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Inclusivity dominates the runway at Melbourne Fashion Festival | ticker VIEWS



Melbourne Fashion Festival weeks kicks off in Australia’s busy city, with the entire show centred around inclusivity and diversity

The iconic international festival runs from November 15- 21 and will feature an exciting new program of city-wide runways, locations, talks, exhibitions, and workshops. As Melbourne has lived through the world’s longest lockdown, the fashion on the runways will also be about representing and injection freedom, and life back into the city.

All about inclusivity

Deni Todorovic is a stylist, who is non-binary and a person of colour. They know all too well what exclusion and societal stigmas feel like. That’s why having them for the opening show at Melbourne Fashion Festival is a significant representation of how serious the organisers are about breaking down barriers.

The festival is about appreciating everyone, whatever their sexual orientation, ethnicity, physical ability, or weight is.

“Fashion is the quickest way to speak without speaking.

For me as a queer person, as a non-binary person, it is my go-to to communicate who I am with the world.”

Deni Todorovic, Stylist 

“At your day to day, walking into a store environment it’s incredibly gendered… and that really upsets me because it can be really damaging to people.”

Deni Todorovic, Stylist 

“My show [Melbourne Fashion Festival opening show] is about celebrating authentic diversity,

and the way we can use fashion to express ourselves.”

Deni Todorovic, Stylist 

Effie Kats is an Australian Fashion Designer who will also be featured on the opening show at Melbourne Fashion Festival. The runways will be about celebrating iconic designer but also up and coming designers who deserve a place on the stage.

Kats has overcome many challenges and stereotypes in her own right. She is a motivated entrepreneur and designer who is on a mission to empower women in what they wear.

“There’s going to be a heavy emphasis on inclusivity… you’re going to see lots and lots of diversity represented.”

Effie Kats, Fashion Designer & Entrepreneur

Not a token

Often in society, people will ensure diversity is incorporated as a token or a box ticked off. It can often be seen as the ‘right’ thing to do and that people who sit outside the traditional moulds aren’t like everybody else. This could not be further from the truth.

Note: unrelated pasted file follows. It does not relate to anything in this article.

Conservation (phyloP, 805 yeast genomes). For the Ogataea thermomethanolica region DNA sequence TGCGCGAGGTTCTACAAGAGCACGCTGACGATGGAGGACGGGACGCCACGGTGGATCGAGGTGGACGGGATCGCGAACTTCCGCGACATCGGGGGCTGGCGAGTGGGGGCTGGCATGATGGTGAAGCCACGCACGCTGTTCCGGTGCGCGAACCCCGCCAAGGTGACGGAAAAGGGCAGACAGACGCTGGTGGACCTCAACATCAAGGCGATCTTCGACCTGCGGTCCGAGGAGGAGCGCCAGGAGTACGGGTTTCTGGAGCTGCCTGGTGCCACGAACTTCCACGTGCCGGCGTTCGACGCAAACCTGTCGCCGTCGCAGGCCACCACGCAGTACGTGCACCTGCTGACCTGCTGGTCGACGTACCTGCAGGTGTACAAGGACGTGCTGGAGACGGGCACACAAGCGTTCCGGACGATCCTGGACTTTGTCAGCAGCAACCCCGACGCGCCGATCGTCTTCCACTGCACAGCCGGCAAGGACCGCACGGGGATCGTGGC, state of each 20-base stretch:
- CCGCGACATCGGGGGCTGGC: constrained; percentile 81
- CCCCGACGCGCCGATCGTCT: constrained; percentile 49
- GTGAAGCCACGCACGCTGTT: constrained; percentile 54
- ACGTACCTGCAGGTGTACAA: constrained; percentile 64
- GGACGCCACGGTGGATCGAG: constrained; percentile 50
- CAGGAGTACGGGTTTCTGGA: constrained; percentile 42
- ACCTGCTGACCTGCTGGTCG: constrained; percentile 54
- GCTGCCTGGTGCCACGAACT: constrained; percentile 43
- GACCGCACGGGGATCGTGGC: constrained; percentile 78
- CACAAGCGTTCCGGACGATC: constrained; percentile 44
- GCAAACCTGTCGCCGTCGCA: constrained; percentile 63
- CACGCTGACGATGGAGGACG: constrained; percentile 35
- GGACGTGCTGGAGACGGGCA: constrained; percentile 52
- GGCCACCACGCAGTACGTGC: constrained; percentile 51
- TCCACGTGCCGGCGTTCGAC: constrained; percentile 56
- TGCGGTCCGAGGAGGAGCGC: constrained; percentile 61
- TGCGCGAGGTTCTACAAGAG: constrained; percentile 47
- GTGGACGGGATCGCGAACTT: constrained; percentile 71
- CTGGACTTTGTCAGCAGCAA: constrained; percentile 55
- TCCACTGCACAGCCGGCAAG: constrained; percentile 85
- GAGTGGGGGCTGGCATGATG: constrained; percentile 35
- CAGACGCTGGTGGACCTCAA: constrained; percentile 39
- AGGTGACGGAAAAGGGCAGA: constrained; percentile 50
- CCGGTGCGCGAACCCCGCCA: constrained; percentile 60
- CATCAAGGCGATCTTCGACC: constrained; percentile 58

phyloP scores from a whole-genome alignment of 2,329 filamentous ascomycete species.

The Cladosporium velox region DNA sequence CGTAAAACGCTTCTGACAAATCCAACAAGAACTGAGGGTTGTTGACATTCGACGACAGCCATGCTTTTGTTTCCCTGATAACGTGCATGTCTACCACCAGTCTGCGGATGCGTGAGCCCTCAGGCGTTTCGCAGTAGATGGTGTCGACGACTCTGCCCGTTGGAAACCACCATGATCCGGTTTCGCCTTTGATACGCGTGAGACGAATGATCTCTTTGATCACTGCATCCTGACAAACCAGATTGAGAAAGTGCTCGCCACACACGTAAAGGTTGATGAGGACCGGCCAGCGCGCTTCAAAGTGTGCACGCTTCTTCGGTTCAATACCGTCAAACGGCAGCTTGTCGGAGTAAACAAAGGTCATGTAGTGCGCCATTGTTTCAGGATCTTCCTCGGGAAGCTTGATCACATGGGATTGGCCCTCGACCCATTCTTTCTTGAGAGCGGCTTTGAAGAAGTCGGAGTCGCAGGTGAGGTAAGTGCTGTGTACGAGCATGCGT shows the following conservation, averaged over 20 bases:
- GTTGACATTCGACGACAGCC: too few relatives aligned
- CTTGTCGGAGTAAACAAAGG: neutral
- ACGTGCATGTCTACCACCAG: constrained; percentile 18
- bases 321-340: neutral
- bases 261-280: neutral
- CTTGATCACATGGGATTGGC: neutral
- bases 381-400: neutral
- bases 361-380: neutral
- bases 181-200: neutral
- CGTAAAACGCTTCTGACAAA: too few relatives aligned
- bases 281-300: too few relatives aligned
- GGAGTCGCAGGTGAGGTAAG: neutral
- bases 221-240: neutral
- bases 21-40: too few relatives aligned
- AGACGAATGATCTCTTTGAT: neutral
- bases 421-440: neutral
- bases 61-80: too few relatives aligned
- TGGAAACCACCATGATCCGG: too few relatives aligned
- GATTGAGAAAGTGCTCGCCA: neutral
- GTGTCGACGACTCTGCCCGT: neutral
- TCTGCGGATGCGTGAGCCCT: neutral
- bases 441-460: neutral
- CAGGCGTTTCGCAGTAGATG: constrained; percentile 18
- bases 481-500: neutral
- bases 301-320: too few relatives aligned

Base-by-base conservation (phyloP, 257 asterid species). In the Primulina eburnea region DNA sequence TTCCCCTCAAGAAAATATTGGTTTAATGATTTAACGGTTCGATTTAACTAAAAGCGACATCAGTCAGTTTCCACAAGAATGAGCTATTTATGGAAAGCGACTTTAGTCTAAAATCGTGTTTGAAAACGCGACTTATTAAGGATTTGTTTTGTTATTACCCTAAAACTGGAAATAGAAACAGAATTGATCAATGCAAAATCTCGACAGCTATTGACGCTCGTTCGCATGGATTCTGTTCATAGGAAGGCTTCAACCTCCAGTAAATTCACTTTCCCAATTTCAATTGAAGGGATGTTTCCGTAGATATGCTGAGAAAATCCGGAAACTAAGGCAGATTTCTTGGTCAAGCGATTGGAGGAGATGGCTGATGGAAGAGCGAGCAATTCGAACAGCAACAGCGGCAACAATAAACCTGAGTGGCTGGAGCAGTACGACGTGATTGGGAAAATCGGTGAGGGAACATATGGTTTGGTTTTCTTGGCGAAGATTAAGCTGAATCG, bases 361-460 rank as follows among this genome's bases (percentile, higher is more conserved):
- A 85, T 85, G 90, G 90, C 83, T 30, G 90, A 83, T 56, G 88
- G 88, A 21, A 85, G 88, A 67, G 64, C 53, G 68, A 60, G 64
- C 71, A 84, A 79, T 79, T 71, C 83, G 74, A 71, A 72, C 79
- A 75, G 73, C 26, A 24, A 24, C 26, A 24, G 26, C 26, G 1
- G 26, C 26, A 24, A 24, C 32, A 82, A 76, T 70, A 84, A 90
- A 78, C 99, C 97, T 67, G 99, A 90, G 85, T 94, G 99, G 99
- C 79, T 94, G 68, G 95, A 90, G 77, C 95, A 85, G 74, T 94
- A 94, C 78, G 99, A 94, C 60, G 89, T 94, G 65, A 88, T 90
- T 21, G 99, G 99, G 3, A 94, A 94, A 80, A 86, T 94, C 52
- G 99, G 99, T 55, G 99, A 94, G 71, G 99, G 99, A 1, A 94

In 2009,  Rhiannon Tracey experienced a tragic accident while on holiday in Bali with her family. This accident changed her life forever. After diving into a pool that was labelled incorrectly, Rhiannon suffered a spinal cord injury that would leave her wheelchair-bound.

While this sounds like anyone’s worst nightmare, she turned this challenge around and is using it to embrace inclusivity and break down barriers. Tracey is now a motivational speaker, model and influencer who is breaking down stigmas every day.

Tracey will be featured at the Melbourne Fashion Festival, where she will be advocating for normality surrounding people who fall outside of the ‘traditional’ moulds of society.

“Be the change you wish to see.”

Rhiannon Tracey, Motivational Speaker & Model


Holly is an anchor and reporter at Ticker. She's experienced in live reporting, and has previously covered the Covid-19 pandemic on-location. She's passionate about telling stories in business, climate and health.

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The “day of reckoning” for startups is here



The collapse of Silicon Valley Bank has uncovered the truth about the startup sector. What rose from the ashes of the GFC is now a bubble about to burst.

We are going to start right back in 2008. Remember the Global Financial Crisis? it was meant to have huge ramifications for the banking sector – And after all the collapses, all the redundancies, all the pain – we were told it could never happen again.

Well just a few weeks ago, the very foundations of our banking system were called into question – again.